It’s yet another Valentine’s Day. For some it is filled with happiness and love, all warm and fuzzy. For others, a reminder that we are either losers, rejects or mending a broken heart. It is kind of like being the last kid picked for a game in school, which I might add, was me on more than one occasion. I started honing my rationalization skills at a very early age.
Don’t get me wrong I have had boyfriends, and I have been married, and have celebrated a lot of Valentines Days. Out of all those celebrations there is only one that sticks out in my memory as being really special, and I learned a valuable lesson. Being newly divorced and without a boyfriend, I was wallowing in the land of, woe is me, and I am such a loser. My dearest friend Michael and his boyfriend took pity on me and invited me over to celebrate with them. On the drive over I was wondering how I was going to turn spending Valentines Day with my two gay friends into something wonderful. They made a wonderful dinner and even bought me a present. It could have been the lowest point in my Valentine’s Day memory bank, but it taught me that it is not about all the commercial hype brought to us by Hallmark. It is about truly being with people that love you and that you love.
Now for some reality on the subject. The roots of this day are far from warm and fuzzy!
Those Wild and Crazy Romans
From Feb. 13 to 15, the Romans celebrated the feast of Lupercalia. The men sacrificed a goat and a dog, then whipped women with the hides of the animals they had just slain.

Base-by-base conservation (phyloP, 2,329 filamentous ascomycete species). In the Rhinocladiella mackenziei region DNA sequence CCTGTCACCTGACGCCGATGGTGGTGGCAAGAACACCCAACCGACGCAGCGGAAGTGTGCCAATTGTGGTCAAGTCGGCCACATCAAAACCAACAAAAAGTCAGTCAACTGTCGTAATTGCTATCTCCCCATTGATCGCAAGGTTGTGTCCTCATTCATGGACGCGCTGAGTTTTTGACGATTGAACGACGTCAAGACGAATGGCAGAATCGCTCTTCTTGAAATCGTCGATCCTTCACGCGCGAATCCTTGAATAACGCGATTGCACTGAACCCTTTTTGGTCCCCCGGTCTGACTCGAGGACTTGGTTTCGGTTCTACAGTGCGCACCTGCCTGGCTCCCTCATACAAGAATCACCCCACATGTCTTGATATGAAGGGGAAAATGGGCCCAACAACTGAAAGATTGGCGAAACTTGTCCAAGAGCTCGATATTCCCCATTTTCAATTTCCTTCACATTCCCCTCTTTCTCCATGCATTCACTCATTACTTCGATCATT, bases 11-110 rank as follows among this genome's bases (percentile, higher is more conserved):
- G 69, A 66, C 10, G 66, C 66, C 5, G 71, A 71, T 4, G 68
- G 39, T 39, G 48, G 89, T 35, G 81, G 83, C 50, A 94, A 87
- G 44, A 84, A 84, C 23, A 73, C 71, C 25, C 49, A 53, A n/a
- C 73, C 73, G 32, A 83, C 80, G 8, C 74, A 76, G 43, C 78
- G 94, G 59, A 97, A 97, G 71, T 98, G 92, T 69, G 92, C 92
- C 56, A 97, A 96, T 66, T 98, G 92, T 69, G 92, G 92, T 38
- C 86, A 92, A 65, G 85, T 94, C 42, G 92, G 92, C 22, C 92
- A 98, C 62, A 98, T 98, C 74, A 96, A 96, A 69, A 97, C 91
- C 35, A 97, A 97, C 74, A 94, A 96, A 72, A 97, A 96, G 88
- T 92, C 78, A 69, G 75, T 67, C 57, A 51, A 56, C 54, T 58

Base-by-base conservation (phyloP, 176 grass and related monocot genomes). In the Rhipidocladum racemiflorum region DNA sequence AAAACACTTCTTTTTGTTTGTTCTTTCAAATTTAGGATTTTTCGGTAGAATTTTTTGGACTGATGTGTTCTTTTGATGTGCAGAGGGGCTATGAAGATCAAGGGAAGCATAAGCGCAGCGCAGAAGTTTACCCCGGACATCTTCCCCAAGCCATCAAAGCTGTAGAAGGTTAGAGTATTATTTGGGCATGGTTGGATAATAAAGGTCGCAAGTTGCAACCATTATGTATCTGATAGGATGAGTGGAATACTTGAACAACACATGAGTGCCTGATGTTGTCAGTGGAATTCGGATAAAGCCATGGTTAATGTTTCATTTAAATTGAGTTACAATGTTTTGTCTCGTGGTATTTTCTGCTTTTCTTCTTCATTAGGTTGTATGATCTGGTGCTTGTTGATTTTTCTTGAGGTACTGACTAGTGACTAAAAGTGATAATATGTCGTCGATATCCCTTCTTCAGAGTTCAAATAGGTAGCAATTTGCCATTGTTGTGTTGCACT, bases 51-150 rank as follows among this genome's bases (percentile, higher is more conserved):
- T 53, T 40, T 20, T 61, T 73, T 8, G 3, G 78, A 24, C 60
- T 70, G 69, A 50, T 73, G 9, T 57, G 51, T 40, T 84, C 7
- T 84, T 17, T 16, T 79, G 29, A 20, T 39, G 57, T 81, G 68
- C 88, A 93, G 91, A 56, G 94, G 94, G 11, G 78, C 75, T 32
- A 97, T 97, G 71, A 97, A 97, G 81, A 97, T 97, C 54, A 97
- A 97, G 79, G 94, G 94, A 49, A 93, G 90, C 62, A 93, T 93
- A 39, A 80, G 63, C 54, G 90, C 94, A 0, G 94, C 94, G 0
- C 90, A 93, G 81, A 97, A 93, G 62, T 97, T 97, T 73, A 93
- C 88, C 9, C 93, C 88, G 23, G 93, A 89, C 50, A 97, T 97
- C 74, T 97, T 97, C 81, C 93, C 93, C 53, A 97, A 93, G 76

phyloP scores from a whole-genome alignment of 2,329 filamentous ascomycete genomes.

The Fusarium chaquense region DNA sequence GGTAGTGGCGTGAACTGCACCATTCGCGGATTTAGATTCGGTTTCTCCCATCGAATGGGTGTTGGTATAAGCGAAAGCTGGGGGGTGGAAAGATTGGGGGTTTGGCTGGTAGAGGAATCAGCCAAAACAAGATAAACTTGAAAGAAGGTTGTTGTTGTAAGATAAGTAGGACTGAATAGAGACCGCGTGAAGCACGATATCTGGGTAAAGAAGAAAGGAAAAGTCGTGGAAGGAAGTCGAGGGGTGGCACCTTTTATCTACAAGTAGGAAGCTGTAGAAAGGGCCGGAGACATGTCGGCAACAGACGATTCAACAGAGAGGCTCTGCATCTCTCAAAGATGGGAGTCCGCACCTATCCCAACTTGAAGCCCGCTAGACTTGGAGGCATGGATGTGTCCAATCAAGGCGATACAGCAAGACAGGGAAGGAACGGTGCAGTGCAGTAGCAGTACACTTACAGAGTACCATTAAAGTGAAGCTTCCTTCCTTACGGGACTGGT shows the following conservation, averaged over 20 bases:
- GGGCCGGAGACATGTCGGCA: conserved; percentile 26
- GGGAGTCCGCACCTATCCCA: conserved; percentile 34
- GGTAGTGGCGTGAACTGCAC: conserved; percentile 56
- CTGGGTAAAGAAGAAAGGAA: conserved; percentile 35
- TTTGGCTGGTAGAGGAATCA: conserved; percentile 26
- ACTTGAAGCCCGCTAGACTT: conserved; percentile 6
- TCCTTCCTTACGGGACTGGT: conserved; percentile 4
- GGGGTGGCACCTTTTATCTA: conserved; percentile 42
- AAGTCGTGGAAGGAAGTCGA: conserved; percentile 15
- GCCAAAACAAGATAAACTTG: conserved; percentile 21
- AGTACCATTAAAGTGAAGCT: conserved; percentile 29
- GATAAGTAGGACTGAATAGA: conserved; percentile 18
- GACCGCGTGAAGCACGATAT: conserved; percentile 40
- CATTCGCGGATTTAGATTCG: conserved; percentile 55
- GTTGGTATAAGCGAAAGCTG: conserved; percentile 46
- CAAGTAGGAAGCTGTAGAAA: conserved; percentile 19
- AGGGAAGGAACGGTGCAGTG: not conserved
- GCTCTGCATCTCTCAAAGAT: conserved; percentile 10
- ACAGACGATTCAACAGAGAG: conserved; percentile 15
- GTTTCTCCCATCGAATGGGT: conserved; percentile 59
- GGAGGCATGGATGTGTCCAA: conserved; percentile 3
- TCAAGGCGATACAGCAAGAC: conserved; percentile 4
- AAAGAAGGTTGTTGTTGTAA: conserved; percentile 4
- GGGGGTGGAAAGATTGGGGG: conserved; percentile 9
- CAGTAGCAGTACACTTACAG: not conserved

The Roman romantics “were drunk. They were naked,” says Noel Lenski, a historian at the University of Colorado at Boulder. Young women would actually line up for the men to hit them, Lenski says. They believed this would make them fertile.
The brutal fete included a matchmaking lottery, in which young men drew the names of women from a jar. The couple would then be, um, coupled up for the duration of the festival – or longer, if the match was right.
The ancient Romans may also be responsible for the name of our modern day of love. Emperor Claudius II executed two men — both named Valentine — on Feb. 14 of different years in the 3rd century A.D. Their martyrdom was honored by the Catholic Church with the celebration of St. Valentine’s Day. For more about this check http://www.npr.org/2011/02/14/133693152/the-dark-origins-of-valentines-day
So as you are buying the candy, perfume, lovely mushy cards, making dinner reservations or making up a story to tell your friend so that they don’t feel sorry for you, remember you could be living back in the days of Rome!
Happy Valentines Day to everyone!